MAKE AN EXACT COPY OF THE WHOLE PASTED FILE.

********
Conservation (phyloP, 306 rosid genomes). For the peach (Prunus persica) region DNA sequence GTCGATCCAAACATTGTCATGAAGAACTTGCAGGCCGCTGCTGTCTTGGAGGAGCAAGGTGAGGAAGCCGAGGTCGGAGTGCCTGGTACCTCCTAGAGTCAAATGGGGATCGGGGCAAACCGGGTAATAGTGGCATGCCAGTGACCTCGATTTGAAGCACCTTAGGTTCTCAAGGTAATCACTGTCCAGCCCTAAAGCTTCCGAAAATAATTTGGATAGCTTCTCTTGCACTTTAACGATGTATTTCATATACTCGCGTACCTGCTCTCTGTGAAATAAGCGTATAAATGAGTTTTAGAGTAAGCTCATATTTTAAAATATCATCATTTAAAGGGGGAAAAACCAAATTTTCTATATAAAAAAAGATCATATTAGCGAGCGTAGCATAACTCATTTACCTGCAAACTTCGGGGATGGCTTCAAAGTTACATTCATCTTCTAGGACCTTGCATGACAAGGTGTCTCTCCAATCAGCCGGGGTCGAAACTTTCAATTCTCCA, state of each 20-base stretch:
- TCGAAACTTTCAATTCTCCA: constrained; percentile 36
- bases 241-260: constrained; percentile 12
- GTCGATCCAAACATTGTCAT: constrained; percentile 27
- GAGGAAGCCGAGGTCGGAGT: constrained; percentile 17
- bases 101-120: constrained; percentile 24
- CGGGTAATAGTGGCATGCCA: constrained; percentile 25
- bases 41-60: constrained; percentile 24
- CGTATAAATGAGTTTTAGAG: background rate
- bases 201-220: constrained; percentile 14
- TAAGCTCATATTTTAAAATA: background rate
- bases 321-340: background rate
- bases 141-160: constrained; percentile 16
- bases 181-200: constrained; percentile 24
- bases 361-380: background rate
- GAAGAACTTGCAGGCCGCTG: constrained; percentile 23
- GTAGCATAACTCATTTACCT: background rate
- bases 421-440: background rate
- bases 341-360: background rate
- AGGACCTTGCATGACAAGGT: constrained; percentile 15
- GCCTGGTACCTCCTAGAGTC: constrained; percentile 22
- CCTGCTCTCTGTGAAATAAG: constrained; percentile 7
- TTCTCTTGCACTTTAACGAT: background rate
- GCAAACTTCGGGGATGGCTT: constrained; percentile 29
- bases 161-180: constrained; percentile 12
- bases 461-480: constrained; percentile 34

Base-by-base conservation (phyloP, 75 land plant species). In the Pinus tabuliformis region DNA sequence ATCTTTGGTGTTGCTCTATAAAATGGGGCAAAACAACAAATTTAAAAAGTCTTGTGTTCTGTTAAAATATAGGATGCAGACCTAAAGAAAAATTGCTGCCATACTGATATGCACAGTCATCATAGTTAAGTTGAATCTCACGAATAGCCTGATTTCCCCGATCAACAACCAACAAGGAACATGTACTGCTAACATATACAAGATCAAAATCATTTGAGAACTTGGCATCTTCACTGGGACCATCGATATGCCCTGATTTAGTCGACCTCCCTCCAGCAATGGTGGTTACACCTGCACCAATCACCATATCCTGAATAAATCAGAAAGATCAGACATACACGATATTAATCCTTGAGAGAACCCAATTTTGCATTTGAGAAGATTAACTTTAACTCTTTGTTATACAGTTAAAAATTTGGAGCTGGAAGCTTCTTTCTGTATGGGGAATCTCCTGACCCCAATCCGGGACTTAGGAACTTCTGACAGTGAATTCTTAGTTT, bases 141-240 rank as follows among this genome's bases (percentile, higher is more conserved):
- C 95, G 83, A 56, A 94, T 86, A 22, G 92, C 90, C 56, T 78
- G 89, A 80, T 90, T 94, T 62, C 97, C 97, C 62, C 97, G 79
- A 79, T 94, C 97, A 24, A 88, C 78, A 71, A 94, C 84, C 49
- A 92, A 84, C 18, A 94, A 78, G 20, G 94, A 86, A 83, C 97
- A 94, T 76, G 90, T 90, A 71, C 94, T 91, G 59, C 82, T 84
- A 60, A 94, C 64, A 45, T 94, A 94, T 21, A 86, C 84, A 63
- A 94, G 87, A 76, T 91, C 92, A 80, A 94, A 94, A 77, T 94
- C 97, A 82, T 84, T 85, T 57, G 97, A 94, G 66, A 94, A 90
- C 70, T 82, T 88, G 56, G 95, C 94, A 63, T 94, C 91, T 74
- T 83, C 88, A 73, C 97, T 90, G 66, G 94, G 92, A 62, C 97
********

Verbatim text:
Conservation (phyloP, 306 rosid genomes). For the peach (Prunus persica) region DNA sequence GTCGATCCAAACATTGTCATGAAGAACTTGCAGGCCGCTGCTGTCTTGGAGGAGCAAGGTGAGGAAGCCGAGGTCGGAGTGCCTGGTACCTCCTAGAGTCAAATGGGGATCGGGGCAAACCGGGTAATAGTGGCATGCCAGTGACCTCGATTTGAAGCACCTTAGGTTCTCAAGGTAATCACTGTCCAGCCCTAAAGCTTCCGAAAATAATTTGGATAGCTTCTCTTGCACTTTAACGATGTATTTCATATACTCGCGTACCTGCTCTCTGTGAAATAAGCGTATAAATGAGTTTTAGAGTAAGCTCATATTTTAAAATATCATCATTTAAAGGGGGAAAAACCAAATTTTCTATATAAAAAAAGATCATATTAGCGAGCGTAGCATAACTCATTTACCTGCAAACTTCGGGGATGGCTTCAAAGTTACATTCATCTTCTAGGACCTTGCATGACAAGGTGTCTCTCCAATCAGCCGGGGTCGAAACTTTCAATTCTCCA, state of each 20-base stretch:
- TCGAAACTTTCAATTCTCCA: constrained; percentile 36
- bases 241-260: constrained; percentile 12
- GTCGATCCAAACATTGTCAT: constrained; percentile 27
- GAGGAAGCCGAGGTCGGAGT: constrained; percentile 17
- bases 101-120: constrained; percentile 24
- CGGGTAATAGTGGCATGCCA: constrained; percentile 25
- bases 41-60: constrained; percentile 24
- CGTATAAATGAGTTTTAGAG: background rate
- bases 201-220: constrained; percentile 14
- TAAGCTCATATTTTAAAATA: background rate
- bases 321-340: background rate
- bases 141-160: constrained; percentile 16
- bases 181-200: constrained; percentile 24
- bases 361-380: background rate
- GAAGAACTTGCAGGCCGCTG: constrained; percentile 23
- GTAGCATAACTCATTTACCT: background rate
- bases 421-440: background rate
- bases 341-360: background rate
- AGGACCTTGCATGACAAGGT: constrained; percentile 15
- GCCTGGTACCTCCTAGAGTC: constrained; percentile 22
- CCTGCTCTCTGTGAAATAAG: constrained; percentile 7
- TTCTCTTGCACTTTAACGAT: background rate
- GCAAACTTCGGGGATGGCTT: constrained; percentile 29
- bases 161-180: constrained; percentile 12
- bases 461-480: constrained; percentile 34

Base-by-base conservation (phyloP, 75 land plant species). In the Pinus tabuliformis region DNA sequence ATCTTTGGTGTTGCTCTATAAAATGGGGCAAAACAACAAATTTAAAAAGTCTTGTGTTCTGTTAAAATATAGGATGCAGACCTAAAGAAAAATTGCTGCCATACTGATATGCACAGTCATCATAGTTAAGTTGAATCTCACGAATAGCCTGATTTCCCCGATCAACAACCAACAAGGAACATGTACTGCTAACATATACAAGATCAAAATCATTTGAGAACTTGGCATCTTCACTGGGACCATCGATATGCCCTGATTTAGTCGACCTCCCTCCAGCAATGGTGGTTACACCTGCACCAATCACCATATCCTGAATAAATCAGAAAGATCAGACATACACGATATTAATCCTTGAGAGAACCCAATTTTGCATTTGAGAAGATTAACTTTAACTCTTTGTTATACAGTTAAAAATTTGGAGCTGGAAGCTTCTTTCTGTATGGGGAATCTCCTGACCCCAATCCGGGACTTAGGAACTTCTGACAGTGAATTCTTAGTTT, bases 141-240 rank as follows among this genome's bases (percentile, higher is more conserved):
- C 95, G 83, A 56, A 94, T 86, A 22, G 92, C 90, C 56, T 78
- G 89, A 80, T 90, T 94, T 62, C 97, C 97, C 62, C 97, G 79
- A 79, T 94, C 97, A 24, A 88, C 78, A 71, A 94, C 84, C 49
- A 92, A 84, C 18, A 94, A 78, G 20, G 94, A 86, A 83, C 97
- A 94, T 76, G 90, T 90, A 71, C 94, T 91, G 59, C 82, T 84
- A 60, A 94, C 64, A 45, T 94, A 94, T 21, A 86, C 84, A 63
- A 94, G 87, A 76, T 91, C 92, A 80, A 94, A 94, A 77, T 94
- C 97, A 82, T 84, T 85, T 57, G 97, A 94, G 66, A 94, A 90
- C 70, T 82, T 88, G 56, G 95, C 94, A 63, T 94, C 91, T 74
- T 83, C 88, A 73, C 97, T 90, G 66, G 94, G 92, A 62, C 97